Comings Back

It's homecoming week for two St. Louis-born theater luminaries

But New Dramatists, a writers' organization just three doors east of The Actors Studio, was. "Cheryl got me started and New Dramatists sustained me," Holtzman says. During the past decade his plays have been produced in regional theaters around the nation. In the late 1990s, Hearts, a dramatized rendering of his father's military service during the final year of World War II, began to gestate. "Once I conned my dad into giving me permission to write the story," Holtzman says, "we had an active correspondence by e-mail. A lot of memories began to flood back into his mind. They had been lost because of the nature of the trauma. I began to ask myself: What have I opened up here? But my father is a tough guy. He said, 'No, no, this is all necessary.' When I wrote the scene about his electroshock therapy, again I thought, I can't do this. But he assured me, 'It has to be in the play.'"

Even more daunting was to try to capture his father's participation in the liberation of the concentration camp at Buchenwald: "Of all the risky things I went for, that was the riskiest, because his first impulse was to blame the victims. I've never seen that attitude dramatized. But I had to be honest, because it's part of the legacy of guilt and trauma that he took forward from that experience.

"To describe World War II as 'the good war,' as Studs Terkel did, or to praise those young soldiers as 'the greatest generation,' doesn't change things one bit. There is nothing sentimental about my father's experience of living with post-traumatic stress and not having any idea of what it was. If I had found myself sentimentalizing this story, I would have put the play aside."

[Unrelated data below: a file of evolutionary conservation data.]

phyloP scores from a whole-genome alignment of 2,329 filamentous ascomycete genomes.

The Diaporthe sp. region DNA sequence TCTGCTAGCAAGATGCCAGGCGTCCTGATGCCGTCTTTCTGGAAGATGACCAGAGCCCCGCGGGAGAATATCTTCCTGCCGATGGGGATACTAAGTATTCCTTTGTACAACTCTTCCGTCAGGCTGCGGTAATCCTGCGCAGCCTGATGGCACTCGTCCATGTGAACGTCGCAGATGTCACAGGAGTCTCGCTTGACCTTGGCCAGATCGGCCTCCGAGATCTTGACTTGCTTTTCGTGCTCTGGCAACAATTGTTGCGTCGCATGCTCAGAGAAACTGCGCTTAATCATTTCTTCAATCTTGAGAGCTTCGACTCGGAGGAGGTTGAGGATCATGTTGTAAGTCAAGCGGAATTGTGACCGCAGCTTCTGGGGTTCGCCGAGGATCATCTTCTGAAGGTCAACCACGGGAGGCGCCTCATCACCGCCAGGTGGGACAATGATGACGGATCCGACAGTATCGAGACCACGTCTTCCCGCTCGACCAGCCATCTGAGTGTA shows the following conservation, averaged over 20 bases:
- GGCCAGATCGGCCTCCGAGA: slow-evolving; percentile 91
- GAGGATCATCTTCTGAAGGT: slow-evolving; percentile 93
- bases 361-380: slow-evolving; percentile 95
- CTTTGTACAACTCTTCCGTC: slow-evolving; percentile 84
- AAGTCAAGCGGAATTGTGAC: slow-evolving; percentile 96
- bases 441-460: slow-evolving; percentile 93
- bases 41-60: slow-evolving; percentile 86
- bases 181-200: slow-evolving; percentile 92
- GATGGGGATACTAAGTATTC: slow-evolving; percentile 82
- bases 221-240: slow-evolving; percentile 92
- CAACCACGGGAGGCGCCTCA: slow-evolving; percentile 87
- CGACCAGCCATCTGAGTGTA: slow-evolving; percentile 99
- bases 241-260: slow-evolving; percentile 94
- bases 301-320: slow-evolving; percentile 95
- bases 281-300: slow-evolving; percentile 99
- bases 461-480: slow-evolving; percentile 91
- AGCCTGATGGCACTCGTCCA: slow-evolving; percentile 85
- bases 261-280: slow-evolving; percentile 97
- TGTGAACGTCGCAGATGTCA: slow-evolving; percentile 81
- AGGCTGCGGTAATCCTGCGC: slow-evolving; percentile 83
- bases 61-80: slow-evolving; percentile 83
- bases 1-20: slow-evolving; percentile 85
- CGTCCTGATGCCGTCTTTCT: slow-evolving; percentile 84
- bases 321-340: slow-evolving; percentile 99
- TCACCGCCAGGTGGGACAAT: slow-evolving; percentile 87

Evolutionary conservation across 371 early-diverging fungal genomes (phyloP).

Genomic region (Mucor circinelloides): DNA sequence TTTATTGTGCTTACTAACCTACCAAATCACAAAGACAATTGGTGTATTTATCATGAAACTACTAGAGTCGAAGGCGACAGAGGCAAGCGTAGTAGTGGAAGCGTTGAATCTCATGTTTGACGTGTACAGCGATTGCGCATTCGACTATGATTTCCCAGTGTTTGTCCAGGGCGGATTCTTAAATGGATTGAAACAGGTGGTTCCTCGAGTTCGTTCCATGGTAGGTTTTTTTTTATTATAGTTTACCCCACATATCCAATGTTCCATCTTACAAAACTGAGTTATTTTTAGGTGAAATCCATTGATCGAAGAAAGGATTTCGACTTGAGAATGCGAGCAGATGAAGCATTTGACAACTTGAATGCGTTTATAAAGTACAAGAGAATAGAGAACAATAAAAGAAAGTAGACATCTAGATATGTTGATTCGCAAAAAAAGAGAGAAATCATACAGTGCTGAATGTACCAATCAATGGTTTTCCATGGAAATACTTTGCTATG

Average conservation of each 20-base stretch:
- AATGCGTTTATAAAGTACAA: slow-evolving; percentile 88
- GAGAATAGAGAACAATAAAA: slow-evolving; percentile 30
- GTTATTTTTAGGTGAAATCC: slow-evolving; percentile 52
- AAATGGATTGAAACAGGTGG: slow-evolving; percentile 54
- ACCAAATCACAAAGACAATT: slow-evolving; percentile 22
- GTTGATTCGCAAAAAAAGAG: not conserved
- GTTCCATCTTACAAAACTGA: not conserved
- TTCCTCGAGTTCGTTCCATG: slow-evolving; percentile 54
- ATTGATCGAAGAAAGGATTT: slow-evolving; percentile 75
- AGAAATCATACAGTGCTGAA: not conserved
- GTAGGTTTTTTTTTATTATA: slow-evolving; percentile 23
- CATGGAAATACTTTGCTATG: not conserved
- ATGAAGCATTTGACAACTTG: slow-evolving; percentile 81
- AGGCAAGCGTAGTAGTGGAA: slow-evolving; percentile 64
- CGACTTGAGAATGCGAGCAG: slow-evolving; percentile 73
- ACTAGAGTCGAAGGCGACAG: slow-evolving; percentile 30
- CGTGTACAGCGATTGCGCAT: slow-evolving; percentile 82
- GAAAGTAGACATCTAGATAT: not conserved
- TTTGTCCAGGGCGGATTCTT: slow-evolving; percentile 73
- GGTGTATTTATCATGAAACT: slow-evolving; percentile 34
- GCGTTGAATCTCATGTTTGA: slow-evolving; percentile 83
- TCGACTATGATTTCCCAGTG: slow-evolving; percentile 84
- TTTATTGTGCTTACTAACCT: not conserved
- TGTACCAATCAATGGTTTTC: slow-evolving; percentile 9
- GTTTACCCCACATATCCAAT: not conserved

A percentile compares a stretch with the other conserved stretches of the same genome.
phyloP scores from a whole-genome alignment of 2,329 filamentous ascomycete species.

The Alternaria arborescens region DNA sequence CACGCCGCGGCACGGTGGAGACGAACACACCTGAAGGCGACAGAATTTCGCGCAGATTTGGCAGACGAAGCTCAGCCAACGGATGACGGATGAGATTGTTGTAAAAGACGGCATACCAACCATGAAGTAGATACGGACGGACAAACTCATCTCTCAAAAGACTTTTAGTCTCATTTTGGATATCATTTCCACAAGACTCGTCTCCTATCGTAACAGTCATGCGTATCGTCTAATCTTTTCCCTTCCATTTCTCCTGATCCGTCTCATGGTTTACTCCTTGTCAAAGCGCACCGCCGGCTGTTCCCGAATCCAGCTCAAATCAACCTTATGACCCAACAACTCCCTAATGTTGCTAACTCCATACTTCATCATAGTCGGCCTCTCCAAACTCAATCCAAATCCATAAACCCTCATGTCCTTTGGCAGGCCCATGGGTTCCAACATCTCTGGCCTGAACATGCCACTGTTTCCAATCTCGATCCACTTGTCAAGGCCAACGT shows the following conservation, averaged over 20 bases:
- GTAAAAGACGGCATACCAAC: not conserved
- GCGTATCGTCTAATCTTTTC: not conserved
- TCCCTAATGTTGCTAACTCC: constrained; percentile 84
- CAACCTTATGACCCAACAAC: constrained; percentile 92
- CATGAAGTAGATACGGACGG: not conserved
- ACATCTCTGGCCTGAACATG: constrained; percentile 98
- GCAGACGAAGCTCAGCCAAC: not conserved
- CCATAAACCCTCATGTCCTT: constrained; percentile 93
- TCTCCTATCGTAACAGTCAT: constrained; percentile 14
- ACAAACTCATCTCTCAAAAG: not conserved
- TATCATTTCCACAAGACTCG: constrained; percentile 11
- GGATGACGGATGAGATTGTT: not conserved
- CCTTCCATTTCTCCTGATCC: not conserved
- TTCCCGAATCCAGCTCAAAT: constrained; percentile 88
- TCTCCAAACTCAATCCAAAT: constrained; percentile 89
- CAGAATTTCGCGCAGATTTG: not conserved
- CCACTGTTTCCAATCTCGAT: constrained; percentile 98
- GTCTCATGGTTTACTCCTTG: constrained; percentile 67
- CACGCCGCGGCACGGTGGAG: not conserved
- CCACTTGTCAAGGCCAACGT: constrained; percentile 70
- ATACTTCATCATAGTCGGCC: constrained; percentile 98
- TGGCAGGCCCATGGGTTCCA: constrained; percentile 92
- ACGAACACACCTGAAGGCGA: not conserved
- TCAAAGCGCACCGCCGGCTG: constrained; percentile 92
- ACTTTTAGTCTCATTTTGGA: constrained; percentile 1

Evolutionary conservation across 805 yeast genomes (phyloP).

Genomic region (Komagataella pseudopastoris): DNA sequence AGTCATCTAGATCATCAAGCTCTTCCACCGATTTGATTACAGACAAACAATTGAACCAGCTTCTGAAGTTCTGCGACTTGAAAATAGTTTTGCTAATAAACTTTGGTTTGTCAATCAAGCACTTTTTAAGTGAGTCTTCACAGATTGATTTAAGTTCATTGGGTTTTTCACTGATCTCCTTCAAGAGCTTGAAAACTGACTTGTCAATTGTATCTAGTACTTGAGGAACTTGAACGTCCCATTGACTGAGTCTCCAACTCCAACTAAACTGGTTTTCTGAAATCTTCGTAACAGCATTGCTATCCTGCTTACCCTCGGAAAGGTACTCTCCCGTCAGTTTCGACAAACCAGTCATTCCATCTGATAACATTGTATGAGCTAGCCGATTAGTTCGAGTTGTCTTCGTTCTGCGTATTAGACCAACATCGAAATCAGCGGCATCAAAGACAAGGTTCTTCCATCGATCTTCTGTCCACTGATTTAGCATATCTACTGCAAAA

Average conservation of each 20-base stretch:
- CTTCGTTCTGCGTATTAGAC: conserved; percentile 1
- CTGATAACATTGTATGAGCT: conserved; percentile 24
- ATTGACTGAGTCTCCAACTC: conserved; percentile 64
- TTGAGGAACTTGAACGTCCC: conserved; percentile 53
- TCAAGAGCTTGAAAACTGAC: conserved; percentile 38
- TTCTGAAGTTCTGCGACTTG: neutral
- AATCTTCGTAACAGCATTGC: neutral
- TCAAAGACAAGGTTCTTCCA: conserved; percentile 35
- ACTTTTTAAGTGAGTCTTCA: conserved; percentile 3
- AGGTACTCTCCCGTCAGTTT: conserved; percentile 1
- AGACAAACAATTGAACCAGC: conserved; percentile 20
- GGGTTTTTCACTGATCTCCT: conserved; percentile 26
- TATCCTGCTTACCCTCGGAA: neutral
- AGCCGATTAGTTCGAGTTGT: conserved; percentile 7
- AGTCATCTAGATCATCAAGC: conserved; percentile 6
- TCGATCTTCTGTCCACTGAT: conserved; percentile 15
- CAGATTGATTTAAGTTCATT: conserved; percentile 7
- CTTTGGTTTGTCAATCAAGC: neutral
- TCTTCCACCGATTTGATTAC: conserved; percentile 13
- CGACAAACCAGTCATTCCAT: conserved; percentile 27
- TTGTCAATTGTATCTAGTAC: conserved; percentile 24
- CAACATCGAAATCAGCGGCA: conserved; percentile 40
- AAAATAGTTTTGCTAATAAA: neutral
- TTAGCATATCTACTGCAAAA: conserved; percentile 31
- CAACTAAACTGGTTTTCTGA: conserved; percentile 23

Ripped from the headlines: Doug Storm helps Bat 
Boy mutate!
Jennifer Silverberg
Ripped from the headlines: Doug Storm helps Bat Boy mutate!
Home is where Hearts is: Willy Holtzman 
returns to St. Louis.
Home is where Hearts is: Willy Holtzman returns to St. Louis.


Bat Boy-Book by Keythe Farley and Brian Flemming; music by Laurence O'Keefe. Produced by Fontbonne University through December 12 at the Fine Arts Center theater, 6800 Wydown Boulevard, Clayton. Call 314-889-1425.

Hearts- By Willy Holtzman. Produced by the New Jewish Theatre through December 19 at the Jewish Community Center, 2 Millstone Campus Drive, Creve Coeur. Call 314-442-3283.

When an early draft received the Arthur Miller Award for Dramatic Writing, Miller attended a staged reading at the University of Michigan. "He was great," Holtzman says. "He didn't get into detailed notes. He told me what was right, what was working. Then he said, 'You're ten minutes too long.' I said, 'Where?' He said, 'That's for you to figure out.'"

Now the play is receiving productions around the country. But this week's staging -- which Holtzman will attend with his father and mother and brother and sister -- is special. "This is homecoming," Holtzman says. "From the moment I started work on this play, all I ever wanted was for Hearts to be done in St. Louis. So now I get my wish."

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